Franz Liszt Biography
More than a century before the Moptop phenomenon of Beatlemania, Europe witnessed a musical artist who exerted the same hypnotic influence over his audiences when Franz Liszt performed in his concerts to scenes of delirious adulation that was termed at the time as "Lisztomania".
The first occurrence of Lisztomania was when Franz Liszt was at the peak of his popularity as a classical concert pianist as he took Berlin by storm in 1841 driving the crowd to a level of hysteria never witnessed before at a European concert. Liszt was two years into an eight year European concert tour and the momentum was building, initially the spontaneous euphoria during and after his performances was put down to German nationalist feelings, but when the same fervour was witnessed in the concert halls of Italy and France it was thought that Liszt had an hypnotic influence over his audience which was deemed contagious.
Screaming girls would fight over his handkerchief or gloves as they swarmed all over Franz Liszt trying to get a lock of hair or any memento in much the same way latter day fans would clamour over Frank Sinatra or Elvis Presley in the 1950's or the Beatles in the 1960's.
On stage Franz Liszt had a capacious charisma and a gripping intensity that both charmed and stirred up emotions in the crowd, it was as if he had a sixth sense that understood how to inspire and the larger the audience the bigger the performance. As an entertainer he had the magic to engross but as a pianist there were no equals in his generation.
Liszt was a child prodigy who received piano lessons from an early age, his debut performance at the "Landständischer Saal" in Vienna in 1822 was well received in aristocratic circles and a bright future beckoned for the promising pianist.
The death of his father in 1827 affected Liszt who was only 16 and he lost the motivation for live performance for a number of years. He had followed his mother to Paris and gave piano lessons to make ends meet. Paris was the cultural capital of the world and Franz mixed in well within the artistic and literary circles of the day meeting such luminaries as Victor Hugo, Frederic Chopin and Alphonse de Lamartine.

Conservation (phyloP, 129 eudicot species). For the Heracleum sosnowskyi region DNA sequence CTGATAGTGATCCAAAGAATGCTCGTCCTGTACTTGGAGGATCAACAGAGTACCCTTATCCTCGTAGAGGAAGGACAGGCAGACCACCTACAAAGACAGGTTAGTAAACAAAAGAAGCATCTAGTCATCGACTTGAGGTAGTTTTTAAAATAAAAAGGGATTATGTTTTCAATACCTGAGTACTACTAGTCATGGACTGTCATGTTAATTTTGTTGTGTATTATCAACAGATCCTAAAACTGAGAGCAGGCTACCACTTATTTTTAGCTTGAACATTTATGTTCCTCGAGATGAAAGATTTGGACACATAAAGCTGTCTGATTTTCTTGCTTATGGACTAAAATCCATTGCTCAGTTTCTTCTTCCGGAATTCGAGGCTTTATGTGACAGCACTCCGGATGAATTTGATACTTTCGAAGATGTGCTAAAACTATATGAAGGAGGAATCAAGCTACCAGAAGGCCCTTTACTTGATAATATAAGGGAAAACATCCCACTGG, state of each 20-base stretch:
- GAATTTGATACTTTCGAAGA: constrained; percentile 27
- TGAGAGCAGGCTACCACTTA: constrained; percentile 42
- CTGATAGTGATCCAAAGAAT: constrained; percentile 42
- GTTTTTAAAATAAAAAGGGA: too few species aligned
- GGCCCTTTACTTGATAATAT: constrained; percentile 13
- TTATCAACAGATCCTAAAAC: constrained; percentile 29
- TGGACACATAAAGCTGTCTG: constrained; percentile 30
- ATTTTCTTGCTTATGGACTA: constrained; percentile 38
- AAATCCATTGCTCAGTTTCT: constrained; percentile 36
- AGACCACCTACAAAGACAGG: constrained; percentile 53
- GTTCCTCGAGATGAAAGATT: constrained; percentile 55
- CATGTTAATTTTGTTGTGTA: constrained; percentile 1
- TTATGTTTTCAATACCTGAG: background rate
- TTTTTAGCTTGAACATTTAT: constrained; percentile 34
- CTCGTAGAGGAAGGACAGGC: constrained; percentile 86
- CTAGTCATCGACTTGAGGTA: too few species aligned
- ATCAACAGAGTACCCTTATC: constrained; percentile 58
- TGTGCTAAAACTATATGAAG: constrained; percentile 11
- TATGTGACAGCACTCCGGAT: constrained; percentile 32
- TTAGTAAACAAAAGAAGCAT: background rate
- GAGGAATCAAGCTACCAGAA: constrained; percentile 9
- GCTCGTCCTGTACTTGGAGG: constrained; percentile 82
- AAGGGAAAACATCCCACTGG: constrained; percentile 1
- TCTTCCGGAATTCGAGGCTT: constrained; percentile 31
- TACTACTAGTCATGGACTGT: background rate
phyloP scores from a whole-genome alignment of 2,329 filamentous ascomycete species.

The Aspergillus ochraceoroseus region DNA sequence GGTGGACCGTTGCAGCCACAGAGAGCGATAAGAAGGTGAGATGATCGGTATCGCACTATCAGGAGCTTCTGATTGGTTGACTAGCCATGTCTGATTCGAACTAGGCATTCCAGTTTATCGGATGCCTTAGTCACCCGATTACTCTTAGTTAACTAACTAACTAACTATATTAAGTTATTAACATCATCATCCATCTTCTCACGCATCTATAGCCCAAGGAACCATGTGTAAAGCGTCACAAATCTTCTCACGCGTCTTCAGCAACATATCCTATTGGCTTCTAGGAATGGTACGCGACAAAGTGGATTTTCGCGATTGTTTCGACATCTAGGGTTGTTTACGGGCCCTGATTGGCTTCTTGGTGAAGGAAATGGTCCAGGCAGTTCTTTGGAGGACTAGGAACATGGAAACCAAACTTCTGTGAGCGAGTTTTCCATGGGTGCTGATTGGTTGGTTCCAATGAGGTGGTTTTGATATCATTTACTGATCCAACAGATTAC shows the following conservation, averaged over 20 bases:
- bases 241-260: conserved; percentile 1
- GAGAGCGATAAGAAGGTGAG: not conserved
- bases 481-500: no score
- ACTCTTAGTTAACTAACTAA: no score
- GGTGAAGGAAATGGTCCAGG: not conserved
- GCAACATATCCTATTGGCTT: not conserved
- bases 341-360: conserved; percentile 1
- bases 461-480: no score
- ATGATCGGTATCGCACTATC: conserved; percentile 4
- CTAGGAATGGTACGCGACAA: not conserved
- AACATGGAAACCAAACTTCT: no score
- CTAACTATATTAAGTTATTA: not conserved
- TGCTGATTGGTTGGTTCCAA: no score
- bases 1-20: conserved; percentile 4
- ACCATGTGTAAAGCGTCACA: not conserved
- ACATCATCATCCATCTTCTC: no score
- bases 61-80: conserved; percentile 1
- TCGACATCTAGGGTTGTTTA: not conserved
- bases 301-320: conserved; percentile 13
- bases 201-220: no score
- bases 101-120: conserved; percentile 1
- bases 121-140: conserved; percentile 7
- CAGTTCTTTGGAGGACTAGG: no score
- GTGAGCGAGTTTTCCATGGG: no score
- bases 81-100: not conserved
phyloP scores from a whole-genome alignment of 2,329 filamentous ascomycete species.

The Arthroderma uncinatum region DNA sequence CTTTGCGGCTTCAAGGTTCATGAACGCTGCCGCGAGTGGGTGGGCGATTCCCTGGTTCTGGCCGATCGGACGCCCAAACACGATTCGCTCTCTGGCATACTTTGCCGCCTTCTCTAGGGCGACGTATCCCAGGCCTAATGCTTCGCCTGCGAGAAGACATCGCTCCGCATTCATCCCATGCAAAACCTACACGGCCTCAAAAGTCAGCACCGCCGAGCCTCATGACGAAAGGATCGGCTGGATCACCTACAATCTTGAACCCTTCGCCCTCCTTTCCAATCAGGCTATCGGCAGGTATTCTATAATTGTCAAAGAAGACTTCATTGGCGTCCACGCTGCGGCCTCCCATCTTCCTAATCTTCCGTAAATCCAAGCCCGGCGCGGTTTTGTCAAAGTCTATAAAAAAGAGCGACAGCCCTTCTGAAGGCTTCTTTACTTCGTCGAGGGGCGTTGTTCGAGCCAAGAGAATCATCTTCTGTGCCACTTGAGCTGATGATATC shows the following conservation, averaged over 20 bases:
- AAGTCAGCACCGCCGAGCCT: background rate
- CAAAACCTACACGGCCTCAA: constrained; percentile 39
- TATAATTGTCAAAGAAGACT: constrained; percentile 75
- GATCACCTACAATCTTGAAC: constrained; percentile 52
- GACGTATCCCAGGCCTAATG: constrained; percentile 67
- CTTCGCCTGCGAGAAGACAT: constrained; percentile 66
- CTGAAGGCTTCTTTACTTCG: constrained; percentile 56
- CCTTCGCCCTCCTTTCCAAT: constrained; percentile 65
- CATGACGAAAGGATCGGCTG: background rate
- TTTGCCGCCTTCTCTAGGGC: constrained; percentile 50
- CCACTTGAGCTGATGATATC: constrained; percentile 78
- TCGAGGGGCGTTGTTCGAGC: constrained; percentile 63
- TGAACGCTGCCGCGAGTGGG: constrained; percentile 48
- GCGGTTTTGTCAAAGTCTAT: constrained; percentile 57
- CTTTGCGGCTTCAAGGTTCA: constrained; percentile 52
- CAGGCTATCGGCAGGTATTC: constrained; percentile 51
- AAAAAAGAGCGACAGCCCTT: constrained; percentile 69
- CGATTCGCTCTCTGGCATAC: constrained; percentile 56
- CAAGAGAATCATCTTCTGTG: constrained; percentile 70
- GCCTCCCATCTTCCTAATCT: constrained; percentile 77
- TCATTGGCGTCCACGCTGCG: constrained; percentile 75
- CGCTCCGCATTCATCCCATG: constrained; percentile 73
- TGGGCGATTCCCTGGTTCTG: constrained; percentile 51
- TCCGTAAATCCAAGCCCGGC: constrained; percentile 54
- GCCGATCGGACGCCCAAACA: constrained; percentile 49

A 1932 concert in Paris by the Italian violinist Niccolò Paganini had such an inspiring effect on Liszt he went away with both a dream and the determination to make the most of his talent and become a virtuoso pianist at the same level as the great Genoese violinist he had just witnessed.
Liszt also had a passion for the ladies, he cut a dashing figure as tall, with dark long hair and extremely handsome, he oozed charisma as he charmed his way through the established aristocratic salons of Paris rubbing shoulders with the elite of French society. There were many mistresses but two in particular had a major effect on him both personally and professionally. His first significant affair was with Countess Marie d'Agoult whom he met in 1833 and she wasted no time in leaving her husband for Liszt. There was a high price to pay for this liaison as they were forced to leave Paris to avoid a scandal, however this cost was nothing in comparison to the prolific musical output he achieved during this period. The Countess bore him three children and they stayed together until 1844 when the pressure of Franz constantly touring became too much and they separated.
The second significant lady in Liszt's life was Princess Carolyne zu Sayn-Wittgenstein whom he met in 1847 and she managed to convince him to stop touring as a virtuoso pianist and concentrate on expanding his existing body of work. In 1848 Liszt took up the position of senior director of the court orchestra in Weimar, although a change of direction from a concert pianist the position gave the composer the time to create many new compositions.
His time in Weimar was very productive, up until this time conductors were very passive in their movements but Liszt took the baton and turned conducting into a performance art in its own right, for the first time the passion of the conductor could be seen and it was an inspiring sight.
It was in Weimar that Richard Wagner was coming to prominence as Liszt raised the profile of Wagner by guiding and conducting his operas whilst he was in exile. Among Wagner's successes during this period under Liszt were the operas "Tannhäuser" and "Lohengrin" and the two great composers of this era formed a friendship that would last a lifetime.